Keeping Biloela family locked up on Christmas Island cost Australia $1.4m last year

Detention of Tamil family denounced as ‘morally disgraceful and obscenely expensive’ as visa case for Australian-born daughter remains locked in federal court

Keeping the Tamil family from Biloela in detention on Christmas Island has cost $1.4m in the last year alone, with the total cost to the government of attempting to deport the parents and their two children surpassing $6m.

Priya, Nades, and their daughters, Kopika and Tharunicaa were taken from the regional Queensland town of Biloela, into detention in Melbourne more than 1,000 days ago. The family was moved to Christmas Island in August 2019 after lawyers for the family commenced legal action that prevented their removal from Australia while the youngest daughter’s immigration case is ongoing.

In figures provided in response to Senate estimates questions on notice from Greens senator and immigration spokesman Nick McKim, the Department of Home Affairs confirmed the cost of detaining the family on Christmas Island between 30 August 2019 and 31 October 2020 was $3.9m.

The department said in October 2019 the total cost for detention for the family in Melbourne and Christmas Island was $2.5m, meaning the last year on Christmas Island has cost $1.4m.

The legal costs incurred by the federal government increased by $100,000 in the past year to $402,100. In total, it puts the costs incurred at over $6m.

The family remains in detention on Christmas Island awaiting the outcome of a complex federal court case over whether Tharunicaa was denied procedural fairness over her application for a visa.

The rest of the family have exhausted their appeals.

In April last year, Justice Mark Moshinsky ruled that Tharunicaa had been denied procedural fairness, but the federal government has appealed.

Until the outcome of the appeal is determined the family will remain in detention indefinitely, barring ministerial intervention.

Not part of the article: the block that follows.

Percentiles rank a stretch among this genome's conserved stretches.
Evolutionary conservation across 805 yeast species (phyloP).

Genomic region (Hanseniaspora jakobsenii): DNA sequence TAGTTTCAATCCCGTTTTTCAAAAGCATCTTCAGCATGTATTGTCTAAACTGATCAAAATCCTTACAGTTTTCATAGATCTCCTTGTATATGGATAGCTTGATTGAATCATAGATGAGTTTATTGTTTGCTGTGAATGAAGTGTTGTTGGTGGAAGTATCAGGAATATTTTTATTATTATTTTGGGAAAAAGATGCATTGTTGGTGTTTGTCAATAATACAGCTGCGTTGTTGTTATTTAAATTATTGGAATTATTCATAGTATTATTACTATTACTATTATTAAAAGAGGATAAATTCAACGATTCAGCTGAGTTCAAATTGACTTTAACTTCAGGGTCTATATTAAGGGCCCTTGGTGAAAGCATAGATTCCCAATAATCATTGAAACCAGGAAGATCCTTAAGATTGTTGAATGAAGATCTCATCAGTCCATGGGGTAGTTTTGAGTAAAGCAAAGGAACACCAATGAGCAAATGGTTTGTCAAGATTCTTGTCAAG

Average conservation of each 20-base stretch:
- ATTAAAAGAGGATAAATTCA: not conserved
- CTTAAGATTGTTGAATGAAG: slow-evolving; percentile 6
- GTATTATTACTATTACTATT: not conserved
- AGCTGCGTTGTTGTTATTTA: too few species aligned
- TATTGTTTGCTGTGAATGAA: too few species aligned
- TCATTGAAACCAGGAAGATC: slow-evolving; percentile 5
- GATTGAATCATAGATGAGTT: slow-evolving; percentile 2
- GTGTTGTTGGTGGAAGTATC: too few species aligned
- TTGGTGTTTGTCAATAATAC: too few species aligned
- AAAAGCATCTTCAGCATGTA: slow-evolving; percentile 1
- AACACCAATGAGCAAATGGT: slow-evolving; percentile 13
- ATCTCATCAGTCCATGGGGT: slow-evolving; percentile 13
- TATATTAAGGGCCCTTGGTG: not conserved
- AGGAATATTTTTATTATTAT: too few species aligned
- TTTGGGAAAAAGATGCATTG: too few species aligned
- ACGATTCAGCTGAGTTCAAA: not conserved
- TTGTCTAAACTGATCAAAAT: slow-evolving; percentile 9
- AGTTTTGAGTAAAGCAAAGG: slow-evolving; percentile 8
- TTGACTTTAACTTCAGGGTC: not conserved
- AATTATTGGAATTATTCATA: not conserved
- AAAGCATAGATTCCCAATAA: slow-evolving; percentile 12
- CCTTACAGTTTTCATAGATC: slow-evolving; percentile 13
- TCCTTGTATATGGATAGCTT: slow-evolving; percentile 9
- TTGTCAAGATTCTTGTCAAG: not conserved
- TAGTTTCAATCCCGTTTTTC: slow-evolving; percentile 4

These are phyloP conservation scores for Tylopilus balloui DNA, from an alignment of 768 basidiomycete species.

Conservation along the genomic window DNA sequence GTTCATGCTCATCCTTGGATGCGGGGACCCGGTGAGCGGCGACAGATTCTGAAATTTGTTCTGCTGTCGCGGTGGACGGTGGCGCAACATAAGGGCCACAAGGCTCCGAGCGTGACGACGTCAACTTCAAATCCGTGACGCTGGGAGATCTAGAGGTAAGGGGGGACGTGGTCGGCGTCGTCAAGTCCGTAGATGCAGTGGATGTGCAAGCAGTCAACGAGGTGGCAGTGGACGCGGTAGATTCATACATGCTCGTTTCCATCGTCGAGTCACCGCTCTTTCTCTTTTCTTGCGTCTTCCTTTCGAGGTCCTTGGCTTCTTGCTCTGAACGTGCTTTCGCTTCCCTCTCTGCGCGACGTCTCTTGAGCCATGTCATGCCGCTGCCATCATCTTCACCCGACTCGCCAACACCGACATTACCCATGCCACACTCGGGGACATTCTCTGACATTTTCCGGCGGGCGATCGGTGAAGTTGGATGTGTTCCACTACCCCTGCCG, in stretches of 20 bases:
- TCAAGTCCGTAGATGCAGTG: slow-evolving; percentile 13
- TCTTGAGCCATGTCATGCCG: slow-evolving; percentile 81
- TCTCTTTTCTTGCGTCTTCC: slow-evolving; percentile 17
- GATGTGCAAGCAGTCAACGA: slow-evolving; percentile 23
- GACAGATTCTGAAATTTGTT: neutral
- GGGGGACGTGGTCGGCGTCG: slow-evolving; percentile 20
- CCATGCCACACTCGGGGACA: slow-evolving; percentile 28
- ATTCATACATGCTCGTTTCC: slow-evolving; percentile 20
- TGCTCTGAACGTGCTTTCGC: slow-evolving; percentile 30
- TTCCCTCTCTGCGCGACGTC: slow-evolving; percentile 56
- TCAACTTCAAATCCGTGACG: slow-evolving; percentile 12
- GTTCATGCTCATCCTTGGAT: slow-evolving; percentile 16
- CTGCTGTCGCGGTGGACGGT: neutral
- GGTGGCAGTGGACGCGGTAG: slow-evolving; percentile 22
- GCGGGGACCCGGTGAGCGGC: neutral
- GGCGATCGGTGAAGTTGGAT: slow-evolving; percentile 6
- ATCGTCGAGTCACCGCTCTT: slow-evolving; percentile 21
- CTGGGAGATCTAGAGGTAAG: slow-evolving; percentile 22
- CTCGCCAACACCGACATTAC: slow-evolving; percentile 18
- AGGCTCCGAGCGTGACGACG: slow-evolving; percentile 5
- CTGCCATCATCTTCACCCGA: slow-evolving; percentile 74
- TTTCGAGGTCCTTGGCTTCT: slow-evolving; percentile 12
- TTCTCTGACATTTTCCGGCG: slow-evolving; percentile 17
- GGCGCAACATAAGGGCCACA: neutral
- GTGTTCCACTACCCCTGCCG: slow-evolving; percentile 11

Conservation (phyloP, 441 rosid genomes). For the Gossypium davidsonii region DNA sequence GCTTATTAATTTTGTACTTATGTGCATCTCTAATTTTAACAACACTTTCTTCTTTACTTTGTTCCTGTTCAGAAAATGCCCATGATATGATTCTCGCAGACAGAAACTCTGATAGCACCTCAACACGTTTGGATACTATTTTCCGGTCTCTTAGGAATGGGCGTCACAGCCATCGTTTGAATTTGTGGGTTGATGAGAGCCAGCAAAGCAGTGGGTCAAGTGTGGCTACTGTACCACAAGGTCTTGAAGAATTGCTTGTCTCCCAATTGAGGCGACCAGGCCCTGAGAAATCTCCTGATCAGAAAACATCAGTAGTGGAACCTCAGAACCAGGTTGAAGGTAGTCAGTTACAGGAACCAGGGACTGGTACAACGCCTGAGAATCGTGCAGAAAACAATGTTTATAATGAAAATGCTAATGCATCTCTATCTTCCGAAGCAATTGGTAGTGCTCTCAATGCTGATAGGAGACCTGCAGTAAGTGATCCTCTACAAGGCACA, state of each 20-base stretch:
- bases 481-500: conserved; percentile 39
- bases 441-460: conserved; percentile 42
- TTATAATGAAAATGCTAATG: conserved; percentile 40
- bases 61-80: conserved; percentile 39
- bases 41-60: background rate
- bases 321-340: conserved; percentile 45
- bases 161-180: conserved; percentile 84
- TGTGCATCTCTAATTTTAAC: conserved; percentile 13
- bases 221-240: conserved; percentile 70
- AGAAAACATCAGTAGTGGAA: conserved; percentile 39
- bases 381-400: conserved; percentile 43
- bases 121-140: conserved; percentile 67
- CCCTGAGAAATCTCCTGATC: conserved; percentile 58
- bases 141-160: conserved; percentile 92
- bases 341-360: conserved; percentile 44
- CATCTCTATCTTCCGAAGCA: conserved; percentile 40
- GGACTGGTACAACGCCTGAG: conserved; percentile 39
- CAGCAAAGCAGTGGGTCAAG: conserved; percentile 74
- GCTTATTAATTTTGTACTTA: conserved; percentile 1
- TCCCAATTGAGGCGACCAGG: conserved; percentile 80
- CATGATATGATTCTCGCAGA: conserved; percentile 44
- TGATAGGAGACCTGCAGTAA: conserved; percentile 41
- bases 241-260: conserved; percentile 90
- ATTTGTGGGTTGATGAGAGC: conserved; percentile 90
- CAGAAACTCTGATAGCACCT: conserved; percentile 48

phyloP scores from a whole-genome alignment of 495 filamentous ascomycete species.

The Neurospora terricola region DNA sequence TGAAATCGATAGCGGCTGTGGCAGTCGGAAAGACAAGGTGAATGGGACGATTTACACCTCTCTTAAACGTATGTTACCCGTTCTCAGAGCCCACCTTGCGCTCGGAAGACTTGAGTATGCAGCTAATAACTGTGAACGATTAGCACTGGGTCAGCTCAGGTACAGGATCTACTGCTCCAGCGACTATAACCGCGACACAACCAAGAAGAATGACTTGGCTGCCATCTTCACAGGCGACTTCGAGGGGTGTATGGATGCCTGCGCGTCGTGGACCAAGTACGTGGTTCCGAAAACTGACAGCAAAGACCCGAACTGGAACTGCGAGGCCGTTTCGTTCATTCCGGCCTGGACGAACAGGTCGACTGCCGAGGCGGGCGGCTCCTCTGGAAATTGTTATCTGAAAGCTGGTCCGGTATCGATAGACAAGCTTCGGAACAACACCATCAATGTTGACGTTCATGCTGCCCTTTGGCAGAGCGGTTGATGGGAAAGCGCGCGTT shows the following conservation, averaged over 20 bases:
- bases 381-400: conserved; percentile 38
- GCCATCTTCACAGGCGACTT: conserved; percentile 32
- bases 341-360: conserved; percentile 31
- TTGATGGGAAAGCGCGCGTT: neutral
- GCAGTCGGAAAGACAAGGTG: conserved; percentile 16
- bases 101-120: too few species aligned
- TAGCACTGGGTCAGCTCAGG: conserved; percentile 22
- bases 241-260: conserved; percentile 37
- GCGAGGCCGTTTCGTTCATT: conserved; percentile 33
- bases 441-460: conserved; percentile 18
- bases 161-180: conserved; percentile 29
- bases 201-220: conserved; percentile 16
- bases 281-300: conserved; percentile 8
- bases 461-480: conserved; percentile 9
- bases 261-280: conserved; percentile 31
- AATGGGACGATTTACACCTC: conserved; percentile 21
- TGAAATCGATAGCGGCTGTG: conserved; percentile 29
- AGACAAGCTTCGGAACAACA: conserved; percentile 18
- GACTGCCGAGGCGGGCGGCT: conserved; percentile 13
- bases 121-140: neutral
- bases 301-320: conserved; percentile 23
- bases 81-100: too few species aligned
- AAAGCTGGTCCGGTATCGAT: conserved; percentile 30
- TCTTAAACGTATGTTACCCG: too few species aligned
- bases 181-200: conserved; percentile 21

The family can only leave their accommodation to take Kopika to school on the island, or to go to the recreation centre, and those trips must be authorised by Australian Border Force at least two days in advance.

They cannot visit friends on Christmas Island, and they are escorted by security guards at all times.

“When [Kopika] goes to school, she is very happy but when she comes home, she’s really unhappy,” Priya told Guardian Australia in December.

McKim told Guardian Australia the ongoing detention of the family was reprehensible.

“It is morally disgraceful and obscenely expensive. This is a family who were building a life in Biloela and contributing to their community. They were much loved and should be allowed to return home immediately,” he said.

“It just shows that nothing will stop this government in its pursuit of arbitrary cruelty.”

The family had been the only detainees on Christmas Island for more than a year, before the government began using the centre to house migrants who have had their visas revoked for committing crimes. Some 225 people awaiting deportation were housed in a separate part of the centre at the end of November.

On Tuesday evening, detainees set fire to buildings and rioted over conditions at the centre.

Contributor

Josh Taylor

The GuardianTramp

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